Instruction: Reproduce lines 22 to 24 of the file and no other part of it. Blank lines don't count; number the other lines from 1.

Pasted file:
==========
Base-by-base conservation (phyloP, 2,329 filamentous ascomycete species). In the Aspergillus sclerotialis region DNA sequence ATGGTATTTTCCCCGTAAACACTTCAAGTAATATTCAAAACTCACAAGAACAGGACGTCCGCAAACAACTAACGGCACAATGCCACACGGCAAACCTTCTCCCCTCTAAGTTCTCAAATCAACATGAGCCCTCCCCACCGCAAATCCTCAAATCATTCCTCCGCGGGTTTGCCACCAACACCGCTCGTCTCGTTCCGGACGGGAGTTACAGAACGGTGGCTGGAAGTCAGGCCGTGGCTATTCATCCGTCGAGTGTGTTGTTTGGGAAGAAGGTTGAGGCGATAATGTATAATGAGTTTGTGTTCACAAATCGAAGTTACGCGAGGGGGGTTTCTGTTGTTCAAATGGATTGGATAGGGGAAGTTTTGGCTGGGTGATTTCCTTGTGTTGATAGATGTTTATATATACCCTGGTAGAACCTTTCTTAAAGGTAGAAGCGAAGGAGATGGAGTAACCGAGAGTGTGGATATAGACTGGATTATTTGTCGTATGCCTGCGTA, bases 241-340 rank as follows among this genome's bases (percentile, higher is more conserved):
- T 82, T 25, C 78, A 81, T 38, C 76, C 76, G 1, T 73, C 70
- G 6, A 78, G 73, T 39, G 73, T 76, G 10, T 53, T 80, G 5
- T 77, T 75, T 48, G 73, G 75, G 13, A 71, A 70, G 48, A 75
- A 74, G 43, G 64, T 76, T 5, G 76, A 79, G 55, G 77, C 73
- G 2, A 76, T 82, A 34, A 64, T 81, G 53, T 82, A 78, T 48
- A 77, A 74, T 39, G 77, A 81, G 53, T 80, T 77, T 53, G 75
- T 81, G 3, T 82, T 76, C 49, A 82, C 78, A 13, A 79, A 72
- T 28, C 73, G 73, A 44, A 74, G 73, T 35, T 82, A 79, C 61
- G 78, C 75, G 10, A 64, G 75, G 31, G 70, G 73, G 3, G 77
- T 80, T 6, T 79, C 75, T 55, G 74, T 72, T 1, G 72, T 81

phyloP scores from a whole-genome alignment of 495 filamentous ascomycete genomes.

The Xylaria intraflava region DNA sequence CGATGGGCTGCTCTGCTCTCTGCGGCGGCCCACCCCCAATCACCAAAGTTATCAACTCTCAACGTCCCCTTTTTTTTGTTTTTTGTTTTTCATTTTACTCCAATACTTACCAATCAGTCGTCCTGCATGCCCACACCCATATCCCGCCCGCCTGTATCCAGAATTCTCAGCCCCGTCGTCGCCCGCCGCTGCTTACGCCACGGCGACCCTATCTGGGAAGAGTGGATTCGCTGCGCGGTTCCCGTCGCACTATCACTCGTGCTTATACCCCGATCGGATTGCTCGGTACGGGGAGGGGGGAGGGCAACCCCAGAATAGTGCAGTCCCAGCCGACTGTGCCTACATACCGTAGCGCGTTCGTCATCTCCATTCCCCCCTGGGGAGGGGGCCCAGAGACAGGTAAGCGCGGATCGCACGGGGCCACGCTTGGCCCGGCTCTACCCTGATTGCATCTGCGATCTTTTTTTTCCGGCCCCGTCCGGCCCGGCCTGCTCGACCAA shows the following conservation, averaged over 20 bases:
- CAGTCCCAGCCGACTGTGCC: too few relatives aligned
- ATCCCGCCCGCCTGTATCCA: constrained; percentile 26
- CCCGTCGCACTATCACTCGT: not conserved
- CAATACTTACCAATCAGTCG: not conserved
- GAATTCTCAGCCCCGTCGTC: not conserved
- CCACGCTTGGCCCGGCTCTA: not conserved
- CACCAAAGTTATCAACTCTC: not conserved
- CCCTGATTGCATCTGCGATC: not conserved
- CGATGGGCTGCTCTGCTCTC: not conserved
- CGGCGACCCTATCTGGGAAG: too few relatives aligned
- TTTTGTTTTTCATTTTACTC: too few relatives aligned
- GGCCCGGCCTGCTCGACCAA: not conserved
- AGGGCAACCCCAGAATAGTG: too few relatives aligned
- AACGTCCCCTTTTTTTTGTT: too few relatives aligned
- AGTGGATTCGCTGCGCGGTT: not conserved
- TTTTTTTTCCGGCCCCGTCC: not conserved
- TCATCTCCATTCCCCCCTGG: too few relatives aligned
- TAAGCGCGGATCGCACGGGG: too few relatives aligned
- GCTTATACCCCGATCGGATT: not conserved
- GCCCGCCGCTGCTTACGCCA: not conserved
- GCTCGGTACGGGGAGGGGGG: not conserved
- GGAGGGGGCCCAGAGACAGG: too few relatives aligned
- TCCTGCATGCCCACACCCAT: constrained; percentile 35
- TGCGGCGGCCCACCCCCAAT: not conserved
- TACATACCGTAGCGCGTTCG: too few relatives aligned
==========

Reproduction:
- CGATGGGCTGCTCTGCTCTC: not conserved
- CGGCGACCCTATCTGGGAAG: too few relatives aligned
- TTTTGTTTTTCATTTTACTC: too few relatives aligned